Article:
Karl Meltzer: a remarkable journey

A second attempt by ultra-marathon runner Scott Jurek to set a new speed record on the 2,190 mile Appalachian Trail in under 40 days, presents a good opportunity to talk about Karl Meltzer. Meltzer, a legendary ultra-marathon runner himself, was helping support his friend Scott Jurek in this latest attempt. The pace and terrain of this north to south attempt proved too much for Jurek who was forced to pull out after 7 days this August 2021 due to a muscle tear in his thigh. Jurek is well known for dominating the world of ultra-marathons through most the 2000s, and for his role in the book Born to Run and as the author of his own books, Eat & Run and North. The latter book is about his AT record set in 2015.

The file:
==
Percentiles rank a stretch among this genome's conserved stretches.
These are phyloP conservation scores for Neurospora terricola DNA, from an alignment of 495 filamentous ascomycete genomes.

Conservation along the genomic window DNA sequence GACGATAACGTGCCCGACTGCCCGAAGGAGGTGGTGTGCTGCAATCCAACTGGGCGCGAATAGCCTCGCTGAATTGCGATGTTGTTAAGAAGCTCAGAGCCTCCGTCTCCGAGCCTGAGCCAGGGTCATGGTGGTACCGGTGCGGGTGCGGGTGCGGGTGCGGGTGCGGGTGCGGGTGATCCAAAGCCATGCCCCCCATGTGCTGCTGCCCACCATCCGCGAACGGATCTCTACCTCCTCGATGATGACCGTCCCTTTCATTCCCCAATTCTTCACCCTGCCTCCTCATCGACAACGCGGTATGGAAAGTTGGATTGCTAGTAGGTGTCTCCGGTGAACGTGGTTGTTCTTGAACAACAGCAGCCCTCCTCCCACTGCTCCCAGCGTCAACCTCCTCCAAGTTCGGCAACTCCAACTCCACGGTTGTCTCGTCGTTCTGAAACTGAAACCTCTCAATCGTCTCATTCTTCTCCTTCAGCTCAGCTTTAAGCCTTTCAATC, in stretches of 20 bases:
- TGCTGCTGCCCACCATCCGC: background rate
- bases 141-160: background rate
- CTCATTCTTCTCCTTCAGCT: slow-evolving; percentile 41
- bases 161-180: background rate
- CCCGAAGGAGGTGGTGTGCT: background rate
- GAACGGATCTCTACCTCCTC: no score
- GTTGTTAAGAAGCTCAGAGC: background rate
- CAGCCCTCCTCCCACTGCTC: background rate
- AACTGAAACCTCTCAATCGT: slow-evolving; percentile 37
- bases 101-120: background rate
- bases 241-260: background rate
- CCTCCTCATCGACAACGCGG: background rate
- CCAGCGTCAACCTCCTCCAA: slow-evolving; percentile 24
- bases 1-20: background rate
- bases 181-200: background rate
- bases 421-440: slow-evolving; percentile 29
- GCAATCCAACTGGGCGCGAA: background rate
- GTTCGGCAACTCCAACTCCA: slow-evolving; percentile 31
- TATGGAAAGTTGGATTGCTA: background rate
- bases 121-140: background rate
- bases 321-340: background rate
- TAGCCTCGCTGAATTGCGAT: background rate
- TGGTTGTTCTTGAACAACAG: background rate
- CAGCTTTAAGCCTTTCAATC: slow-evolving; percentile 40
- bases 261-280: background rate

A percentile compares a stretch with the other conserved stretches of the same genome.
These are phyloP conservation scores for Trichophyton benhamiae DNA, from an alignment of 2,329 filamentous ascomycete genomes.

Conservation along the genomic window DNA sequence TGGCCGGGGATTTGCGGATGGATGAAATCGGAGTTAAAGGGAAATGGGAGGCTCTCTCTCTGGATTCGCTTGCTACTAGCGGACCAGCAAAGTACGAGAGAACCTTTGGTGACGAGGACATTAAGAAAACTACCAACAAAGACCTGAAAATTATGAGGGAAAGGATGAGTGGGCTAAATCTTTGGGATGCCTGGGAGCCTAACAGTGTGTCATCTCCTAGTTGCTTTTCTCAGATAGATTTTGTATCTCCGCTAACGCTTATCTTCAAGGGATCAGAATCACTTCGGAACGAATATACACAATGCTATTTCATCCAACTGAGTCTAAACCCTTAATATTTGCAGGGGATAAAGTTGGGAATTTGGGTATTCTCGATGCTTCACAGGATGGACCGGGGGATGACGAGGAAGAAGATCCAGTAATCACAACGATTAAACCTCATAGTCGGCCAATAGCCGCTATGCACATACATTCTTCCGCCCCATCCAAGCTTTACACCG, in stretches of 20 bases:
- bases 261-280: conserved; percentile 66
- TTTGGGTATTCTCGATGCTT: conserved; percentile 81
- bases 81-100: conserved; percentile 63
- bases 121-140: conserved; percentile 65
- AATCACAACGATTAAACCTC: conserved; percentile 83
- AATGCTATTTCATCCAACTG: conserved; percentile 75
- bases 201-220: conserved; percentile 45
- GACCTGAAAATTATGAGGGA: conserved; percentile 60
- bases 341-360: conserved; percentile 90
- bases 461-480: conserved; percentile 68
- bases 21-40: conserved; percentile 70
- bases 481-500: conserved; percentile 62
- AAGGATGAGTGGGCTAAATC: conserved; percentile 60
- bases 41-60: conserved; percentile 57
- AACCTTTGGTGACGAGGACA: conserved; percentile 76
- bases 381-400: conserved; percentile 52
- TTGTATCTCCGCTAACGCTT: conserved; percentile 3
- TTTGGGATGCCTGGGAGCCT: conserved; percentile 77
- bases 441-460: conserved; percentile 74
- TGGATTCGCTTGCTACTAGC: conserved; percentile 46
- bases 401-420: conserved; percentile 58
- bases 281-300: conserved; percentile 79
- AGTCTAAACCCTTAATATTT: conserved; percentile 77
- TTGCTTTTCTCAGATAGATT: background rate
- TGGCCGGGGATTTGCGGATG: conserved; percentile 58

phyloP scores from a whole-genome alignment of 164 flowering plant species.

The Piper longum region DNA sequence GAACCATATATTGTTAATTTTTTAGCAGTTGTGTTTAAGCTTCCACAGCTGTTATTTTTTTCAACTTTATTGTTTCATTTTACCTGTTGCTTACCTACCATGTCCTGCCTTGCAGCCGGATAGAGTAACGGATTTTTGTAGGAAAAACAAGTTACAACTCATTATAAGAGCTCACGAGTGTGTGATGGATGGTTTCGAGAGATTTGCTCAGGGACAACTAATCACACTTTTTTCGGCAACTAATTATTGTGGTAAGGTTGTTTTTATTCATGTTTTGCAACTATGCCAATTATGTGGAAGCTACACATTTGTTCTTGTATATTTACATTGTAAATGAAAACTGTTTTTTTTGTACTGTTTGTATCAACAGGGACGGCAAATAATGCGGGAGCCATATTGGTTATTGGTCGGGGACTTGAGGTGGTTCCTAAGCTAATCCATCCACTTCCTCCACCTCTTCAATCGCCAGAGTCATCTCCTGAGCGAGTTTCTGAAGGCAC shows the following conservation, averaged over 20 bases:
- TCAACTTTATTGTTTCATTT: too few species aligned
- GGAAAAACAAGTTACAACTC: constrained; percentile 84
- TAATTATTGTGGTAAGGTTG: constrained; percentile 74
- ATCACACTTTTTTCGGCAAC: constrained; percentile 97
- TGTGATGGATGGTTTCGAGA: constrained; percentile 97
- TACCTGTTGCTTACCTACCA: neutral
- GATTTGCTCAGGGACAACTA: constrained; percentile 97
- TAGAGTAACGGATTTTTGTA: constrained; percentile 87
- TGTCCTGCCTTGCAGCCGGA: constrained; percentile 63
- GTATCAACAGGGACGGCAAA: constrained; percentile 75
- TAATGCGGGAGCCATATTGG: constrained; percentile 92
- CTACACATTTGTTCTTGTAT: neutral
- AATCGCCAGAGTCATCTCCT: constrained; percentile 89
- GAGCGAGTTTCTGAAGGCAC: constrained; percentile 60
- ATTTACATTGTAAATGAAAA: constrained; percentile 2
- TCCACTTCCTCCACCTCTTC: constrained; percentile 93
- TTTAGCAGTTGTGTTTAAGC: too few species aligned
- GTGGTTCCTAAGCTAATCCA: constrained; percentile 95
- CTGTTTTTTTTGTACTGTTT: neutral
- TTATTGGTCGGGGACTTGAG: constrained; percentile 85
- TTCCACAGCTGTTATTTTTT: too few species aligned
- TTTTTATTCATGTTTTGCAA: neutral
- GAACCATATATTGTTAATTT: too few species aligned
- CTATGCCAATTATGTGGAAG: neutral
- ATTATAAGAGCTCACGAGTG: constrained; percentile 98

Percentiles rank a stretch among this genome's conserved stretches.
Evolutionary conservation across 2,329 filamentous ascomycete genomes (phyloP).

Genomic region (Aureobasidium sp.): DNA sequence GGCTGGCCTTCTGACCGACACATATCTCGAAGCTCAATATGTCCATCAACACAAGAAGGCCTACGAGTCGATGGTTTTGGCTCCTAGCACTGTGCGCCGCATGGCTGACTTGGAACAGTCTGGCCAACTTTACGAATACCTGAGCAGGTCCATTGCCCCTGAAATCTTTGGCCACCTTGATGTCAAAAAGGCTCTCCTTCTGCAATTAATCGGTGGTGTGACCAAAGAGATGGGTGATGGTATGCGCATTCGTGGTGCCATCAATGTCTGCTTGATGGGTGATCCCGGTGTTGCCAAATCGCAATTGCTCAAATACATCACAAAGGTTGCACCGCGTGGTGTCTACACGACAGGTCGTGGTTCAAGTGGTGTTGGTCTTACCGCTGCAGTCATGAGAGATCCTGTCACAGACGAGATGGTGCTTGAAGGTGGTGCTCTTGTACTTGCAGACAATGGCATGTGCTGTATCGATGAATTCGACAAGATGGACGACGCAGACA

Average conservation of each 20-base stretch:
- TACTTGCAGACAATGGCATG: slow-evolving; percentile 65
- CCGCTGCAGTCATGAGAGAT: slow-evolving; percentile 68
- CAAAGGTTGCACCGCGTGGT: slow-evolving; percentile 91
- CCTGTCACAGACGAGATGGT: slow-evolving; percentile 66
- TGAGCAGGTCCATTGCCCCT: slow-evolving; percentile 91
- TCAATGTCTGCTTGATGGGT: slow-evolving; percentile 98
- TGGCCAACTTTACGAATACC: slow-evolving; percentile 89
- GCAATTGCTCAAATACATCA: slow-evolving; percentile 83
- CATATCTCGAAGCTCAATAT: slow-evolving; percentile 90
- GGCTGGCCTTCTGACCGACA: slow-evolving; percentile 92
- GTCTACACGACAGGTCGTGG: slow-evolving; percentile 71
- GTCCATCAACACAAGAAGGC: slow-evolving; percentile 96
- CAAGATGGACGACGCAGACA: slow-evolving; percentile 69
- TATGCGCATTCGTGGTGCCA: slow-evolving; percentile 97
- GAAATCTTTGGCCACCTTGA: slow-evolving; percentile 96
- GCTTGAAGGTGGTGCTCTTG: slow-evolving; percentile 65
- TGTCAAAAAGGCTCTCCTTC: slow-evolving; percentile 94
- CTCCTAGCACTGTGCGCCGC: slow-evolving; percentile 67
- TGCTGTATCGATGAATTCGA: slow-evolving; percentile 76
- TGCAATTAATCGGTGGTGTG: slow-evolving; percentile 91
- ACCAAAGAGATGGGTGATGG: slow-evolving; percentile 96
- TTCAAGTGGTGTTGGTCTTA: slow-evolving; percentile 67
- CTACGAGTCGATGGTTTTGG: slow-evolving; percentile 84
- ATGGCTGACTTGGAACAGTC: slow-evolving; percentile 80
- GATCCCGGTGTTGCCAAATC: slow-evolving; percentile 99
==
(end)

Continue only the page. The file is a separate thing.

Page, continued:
But to me the unsung hero here is Karl Meltzer. He agreed to support, or ‘crew’, for Jurek, an unglamorous but quite important job. Not only are the two men long standing friends, but Meltzer was selected no doubt for his knowledge of the AT, having set a southbound speed record himself in 2016, and because of his own ultra-marathon bona fides. Meltzer has been running trail races of 100 miles and WINNING, for over 23 straight years! Think about that: this man has been running 100 mile trail races on often technically difficult terrain competitively, and placing first, from his early 30s clear through into his 50s. It is an astounding testament to his running ability, competitiveness, drive and determination and all that in a sport which is a brutally demanding individual endeavor.